SCOTLAND. Tbe Cbolera is now rapidly subsiding in Tranent, Musselburgh, Prestonpans, and Haddington, and will, we may reasonably hope, soon disappear from all these places. In Edinburgh, it still continues remarkably light: in Glasgow and Paisley, it is rather more severe ; but even in these towns the proportional mortality is still trifling when com* pared with what it was at its first appearance in Sunderland, Newcastle, Musselburgh, and some other places.


The commercial part of the community has been violently agitated in the coarse or the month just ended, by two occurrences, which threaten serious damage to their interests. Though, from the first moment of the Cholera's appearance in England, it was evident that its spreading throughout the country would, soon or late, become unavoidable, not any of the persons engaged in commerce appear to have contemplated the risk of the restrictions to which such an occurrence could hardly fail to expose them. Their operations were in no manner regulated by any reference to snch a prospect; and the consequence has been, that the moment the Asiatic Cholera was declared to be in London, and clean bills of health refused, a great number of shipments had to be suspended, and considerable orders for British goods have since been countermanded. The quarantine regulations which will be necessarily enforced against all vessels coming from London, so completely alter the prospect of a favourable market after the goods have undergone that formality at the places of their destination, that the risk of shipping, under those circumstances, became greater than the danger of losses to be Incurred by a suspension of shipments, or a countermanding of not yet completed orders. A great deal of angry feeling appears to be entertained by most of those who are thus likely to suffer from the visitation, against those who have authoiitatively announced its presence; and between the party who are interested in its being believed that no Asiatic Cholera exists among us, and (hose who are accused of having an equal interest in a belief of its existence, it would be difficult to decide on the real state of the matter. The quarantine imposed on goods coining from London will not be shorter than three weeks in any of the continental ports; but in many, it is to be as long as forty days. In some of the distant transatlantic ports, vessels arriving from England with foul bills of health, are not to be admitted at all.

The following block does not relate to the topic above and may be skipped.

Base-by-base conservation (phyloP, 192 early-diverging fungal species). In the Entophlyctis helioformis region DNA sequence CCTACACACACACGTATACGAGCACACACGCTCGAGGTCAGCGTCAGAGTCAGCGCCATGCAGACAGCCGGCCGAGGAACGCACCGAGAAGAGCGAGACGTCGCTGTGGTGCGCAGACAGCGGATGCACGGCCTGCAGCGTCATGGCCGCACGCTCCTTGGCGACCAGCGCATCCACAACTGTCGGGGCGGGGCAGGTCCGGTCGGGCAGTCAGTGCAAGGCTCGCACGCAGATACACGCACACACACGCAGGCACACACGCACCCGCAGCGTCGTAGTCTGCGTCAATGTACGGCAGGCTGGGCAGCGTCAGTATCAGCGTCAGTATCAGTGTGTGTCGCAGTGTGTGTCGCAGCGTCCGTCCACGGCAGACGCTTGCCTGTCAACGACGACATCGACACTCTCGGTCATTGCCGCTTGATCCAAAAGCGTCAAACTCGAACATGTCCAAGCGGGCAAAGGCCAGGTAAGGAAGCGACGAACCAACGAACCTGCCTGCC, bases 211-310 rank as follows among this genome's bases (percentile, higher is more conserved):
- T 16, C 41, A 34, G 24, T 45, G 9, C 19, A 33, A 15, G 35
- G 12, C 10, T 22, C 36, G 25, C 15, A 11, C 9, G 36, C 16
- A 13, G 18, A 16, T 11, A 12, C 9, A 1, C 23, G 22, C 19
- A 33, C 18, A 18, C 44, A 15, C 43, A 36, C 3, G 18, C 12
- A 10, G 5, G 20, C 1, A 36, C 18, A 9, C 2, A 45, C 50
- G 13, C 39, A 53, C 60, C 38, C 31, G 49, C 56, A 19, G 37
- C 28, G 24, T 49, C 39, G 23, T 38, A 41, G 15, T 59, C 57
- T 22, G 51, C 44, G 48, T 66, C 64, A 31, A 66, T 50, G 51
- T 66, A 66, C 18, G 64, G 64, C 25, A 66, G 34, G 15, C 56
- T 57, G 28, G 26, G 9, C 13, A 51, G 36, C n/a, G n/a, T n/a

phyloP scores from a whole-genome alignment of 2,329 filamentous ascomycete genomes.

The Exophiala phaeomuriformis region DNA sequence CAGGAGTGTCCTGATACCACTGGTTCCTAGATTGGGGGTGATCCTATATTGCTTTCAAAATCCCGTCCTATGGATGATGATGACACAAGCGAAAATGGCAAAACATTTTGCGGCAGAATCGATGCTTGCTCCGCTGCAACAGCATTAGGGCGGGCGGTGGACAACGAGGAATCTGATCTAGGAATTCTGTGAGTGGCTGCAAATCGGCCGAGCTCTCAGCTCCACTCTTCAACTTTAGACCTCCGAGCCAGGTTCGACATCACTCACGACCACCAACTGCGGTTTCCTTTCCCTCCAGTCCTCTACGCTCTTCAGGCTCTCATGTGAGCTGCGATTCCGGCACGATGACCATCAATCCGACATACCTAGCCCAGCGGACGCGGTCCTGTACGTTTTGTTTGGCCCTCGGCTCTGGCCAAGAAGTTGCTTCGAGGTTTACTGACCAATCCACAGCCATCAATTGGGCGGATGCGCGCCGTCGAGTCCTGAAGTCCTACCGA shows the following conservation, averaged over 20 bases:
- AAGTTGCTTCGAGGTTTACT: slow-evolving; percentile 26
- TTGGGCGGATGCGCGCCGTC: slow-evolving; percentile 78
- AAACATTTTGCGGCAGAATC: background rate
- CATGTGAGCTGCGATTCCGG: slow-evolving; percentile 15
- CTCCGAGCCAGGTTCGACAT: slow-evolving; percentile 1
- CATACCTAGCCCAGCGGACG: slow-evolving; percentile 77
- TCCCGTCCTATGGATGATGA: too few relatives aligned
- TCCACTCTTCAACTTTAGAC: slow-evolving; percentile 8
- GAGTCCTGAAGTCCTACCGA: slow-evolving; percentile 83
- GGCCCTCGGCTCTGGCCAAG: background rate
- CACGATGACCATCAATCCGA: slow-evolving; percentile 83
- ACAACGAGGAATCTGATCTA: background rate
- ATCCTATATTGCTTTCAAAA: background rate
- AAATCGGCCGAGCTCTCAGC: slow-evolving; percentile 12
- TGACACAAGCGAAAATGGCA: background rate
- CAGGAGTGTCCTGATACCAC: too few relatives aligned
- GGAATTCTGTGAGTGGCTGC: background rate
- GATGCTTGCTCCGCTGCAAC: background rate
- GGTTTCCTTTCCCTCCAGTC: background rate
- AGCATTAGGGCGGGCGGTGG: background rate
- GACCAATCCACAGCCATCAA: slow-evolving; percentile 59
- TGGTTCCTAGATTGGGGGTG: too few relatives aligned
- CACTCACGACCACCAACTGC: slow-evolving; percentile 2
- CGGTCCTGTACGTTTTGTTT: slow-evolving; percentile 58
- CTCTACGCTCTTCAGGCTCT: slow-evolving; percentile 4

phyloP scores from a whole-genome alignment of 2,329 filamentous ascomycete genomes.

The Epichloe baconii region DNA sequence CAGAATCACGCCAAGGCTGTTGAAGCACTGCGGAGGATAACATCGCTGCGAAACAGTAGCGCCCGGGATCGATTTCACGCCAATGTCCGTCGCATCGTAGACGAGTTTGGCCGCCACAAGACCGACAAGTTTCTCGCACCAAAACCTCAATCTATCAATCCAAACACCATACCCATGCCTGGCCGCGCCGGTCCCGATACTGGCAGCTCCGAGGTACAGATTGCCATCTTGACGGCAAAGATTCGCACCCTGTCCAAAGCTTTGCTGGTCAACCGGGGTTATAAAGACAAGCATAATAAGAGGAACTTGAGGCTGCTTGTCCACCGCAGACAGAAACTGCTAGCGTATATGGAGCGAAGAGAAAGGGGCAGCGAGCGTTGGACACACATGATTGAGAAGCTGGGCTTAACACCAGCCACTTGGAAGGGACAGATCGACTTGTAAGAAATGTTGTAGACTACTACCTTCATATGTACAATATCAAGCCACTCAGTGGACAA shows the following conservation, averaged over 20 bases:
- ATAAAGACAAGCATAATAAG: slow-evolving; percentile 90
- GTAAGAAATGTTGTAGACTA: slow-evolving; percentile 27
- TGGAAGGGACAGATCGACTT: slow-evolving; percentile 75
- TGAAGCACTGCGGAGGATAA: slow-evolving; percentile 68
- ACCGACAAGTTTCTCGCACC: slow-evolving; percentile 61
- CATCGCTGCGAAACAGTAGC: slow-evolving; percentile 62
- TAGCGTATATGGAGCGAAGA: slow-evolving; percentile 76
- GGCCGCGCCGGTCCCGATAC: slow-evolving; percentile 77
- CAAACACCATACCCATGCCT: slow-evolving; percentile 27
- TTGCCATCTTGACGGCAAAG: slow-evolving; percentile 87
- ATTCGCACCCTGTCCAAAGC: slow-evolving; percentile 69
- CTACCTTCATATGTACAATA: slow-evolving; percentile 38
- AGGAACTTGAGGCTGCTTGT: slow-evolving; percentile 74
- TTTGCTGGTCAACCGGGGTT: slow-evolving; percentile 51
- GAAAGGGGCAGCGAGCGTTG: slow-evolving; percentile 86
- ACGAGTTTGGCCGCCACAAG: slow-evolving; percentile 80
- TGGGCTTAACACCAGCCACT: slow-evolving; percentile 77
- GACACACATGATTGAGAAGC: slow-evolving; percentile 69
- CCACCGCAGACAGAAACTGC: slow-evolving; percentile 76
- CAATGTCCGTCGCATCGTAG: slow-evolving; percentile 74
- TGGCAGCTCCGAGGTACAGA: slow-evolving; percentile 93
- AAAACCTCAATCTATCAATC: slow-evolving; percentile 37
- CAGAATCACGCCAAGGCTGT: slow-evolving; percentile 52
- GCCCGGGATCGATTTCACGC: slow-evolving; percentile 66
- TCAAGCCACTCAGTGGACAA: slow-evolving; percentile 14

The other occurrence by which the mercantile interests of the country are partially threatened, relates to the insurrection of the negroes in Jamaica, and a similar one which is expected to take place in some others of our West India possessions. This is not the place to inquire into the justice or injustice of a violent attempt of any set of men to gain and maintain that liberty which is the undoubted right of every human being. But so great a portion of our colonial trade having been long since regulated by the system of slave labour, it is impossible not to lament the ruin which appears to await a great number of our countrymen, by the convulsions which a forcible overtbow of that system must give rise to. Already the Colonial Markets in the metropolis are so affected by the news, that all business there seems to be at a stand still. The order in Council regulating slave labour, has thrown confusion into many of the Leeward Islands; and if the plantations do not suffer from any violence on the pari of the slaves, they may from a justifiable determination of the latter to abide by the spirit of the order in question.

In the early part of the month, business was brisk in the Coffee and Sugar Markets, and in those of many of the leading commodities; but

the quarantine regulations about to be established, and the West India news, have completely altered the face of things there, and hardly any thing has been since done.